Overview and Introduction

  • Frank Reize
Part of the ZEW Economic Studies book series (ZEW, volume 25)


During the last two decades, which were characterised by a high rate of unemployment, new instruments of active labour market policy have become popular. Beside the classical programmes like vocational training or re-education, many industrialised countries introduced programmes to promote the transition from unemployment to self-employment (see Franz, 2003 for an overview on trends in, and causes of unemployment and on active labour market programmes). In the view of most politicians, a higher rate of self-employment is promising innovation and growth for the economy. Therefore, politics try to establish a “new culture” of self-employment to open up new sources of employment which in turn shall help to reduce unemployment. The aim is to reduce unemployment directly by shifting people out of an unemployed status into self-employment as well as indirectly by creating further jobs in the newly-founded firms.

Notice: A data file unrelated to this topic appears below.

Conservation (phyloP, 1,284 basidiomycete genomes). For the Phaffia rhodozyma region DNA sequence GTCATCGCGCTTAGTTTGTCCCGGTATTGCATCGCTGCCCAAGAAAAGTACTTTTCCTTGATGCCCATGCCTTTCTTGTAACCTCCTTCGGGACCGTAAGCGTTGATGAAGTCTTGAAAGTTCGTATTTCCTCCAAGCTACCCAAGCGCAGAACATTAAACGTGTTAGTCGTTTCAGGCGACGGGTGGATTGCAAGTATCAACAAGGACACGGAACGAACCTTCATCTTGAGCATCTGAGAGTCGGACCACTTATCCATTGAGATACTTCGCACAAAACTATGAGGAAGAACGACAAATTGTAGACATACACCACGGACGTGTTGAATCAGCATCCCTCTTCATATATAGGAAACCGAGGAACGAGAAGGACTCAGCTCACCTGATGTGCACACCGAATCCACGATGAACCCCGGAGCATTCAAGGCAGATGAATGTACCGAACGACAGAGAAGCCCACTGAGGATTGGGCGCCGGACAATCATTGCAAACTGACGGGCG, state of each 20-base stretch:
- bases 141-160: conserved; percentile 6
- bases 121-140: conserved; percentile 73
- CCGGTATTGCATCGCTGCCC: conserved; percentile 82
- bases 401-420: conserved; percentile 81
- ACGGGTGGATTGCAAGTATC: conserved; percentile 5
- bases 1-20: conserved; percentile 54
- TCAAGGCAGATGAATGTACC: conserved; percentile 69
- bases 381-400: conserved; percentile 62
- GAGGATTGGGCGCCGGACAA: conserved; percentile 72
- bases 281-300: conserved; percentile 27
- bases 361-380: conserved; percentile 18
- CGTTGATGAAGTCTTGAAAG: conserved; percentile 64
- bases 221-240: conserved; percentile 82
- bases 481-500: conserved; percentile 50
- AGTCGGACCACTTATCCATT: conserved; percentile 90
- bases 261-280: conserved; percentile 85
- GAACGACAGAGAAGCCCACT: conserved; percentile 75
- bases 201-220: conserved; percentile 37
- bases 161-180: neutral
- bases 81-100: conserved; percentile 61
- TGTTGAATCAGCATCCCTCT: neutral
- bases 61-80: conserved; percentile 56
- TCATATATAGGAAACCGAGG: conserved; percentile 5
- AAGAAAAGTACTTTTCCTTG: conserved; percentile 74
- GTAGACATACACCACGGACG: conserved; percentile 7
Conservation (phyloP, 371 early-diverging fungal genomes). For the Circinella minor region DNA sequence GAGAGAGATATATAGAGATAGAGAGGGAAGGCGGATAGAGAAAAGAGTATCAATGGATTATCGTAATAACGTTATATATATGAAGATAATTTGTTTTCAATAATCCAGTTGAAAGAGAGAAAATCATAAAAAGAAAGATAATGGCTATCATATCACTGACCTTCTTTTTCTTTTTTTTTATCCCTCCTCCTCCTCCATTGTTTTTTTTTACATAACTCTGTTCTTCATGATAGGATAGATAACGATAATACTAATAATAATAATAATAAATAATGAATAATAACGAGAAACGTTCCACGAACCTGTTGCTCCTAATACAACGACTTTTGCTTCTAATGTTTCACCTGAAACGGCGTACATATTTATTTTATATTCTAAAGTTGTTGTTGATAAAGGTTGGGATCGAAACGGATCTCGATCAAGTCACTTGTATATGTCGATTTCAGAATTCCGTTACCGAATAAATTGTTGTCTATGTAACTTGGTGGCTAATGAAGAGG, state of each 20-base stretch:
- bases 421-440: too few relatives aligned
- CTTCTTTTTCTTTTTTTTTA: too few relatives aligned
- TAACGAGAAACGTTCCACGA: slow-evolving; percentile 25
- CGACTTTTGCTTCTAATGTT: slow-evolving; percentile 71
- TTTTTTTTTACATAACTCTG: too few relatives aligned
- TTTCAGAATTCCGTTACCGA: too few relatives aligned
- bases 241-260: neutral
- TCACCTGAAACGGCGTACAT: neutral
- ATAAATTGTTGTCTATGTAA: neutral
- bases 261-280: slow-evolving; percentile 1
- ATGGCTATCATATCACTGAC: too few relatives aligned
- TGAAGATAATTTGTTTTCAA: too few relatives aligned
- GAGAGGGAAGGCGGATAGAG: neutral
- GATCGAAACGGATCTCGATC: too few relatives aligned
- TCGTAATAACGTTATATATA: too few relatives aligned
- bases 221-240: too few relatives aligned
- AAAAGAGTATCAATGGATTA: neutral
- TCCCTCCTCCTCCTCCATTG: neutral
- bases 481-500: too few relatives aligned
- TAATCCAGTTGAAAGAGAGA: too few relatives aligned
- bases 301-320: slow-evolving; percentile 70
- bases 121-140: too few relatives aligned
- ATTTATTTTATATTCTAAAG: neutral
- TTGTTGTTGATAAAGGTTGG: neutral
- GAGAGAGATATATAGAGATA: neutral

Labour Market Employment Growth Firm Level Labour Market Outcome Liquidity Constraint 
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  1. 2.
    Other forms of public firm promotion apart from bridging allowance (e.g. the programmes of the Deutsche Ausgleichsbank) are not taken into account. Almus (2002) provides an extensive discussion of the impacts of start-up subsidies on firm success. His results show mainly positive effects for the start-up programmes he analysed.Google Scholar
  2. 3.
    See Pfeiffer (1994) for an extensive study on the determinants of self-employment in Germany.Google Scholar

Copyright information

© Springer-Verlag Berlin Heidelberg 2004

Authors and Affiliations

  • Frank Reize
    • 1
  1. 1.KfW BankengruppeKSb Volkswirtschaftliche AbteilungFrankfurt am MainGermany

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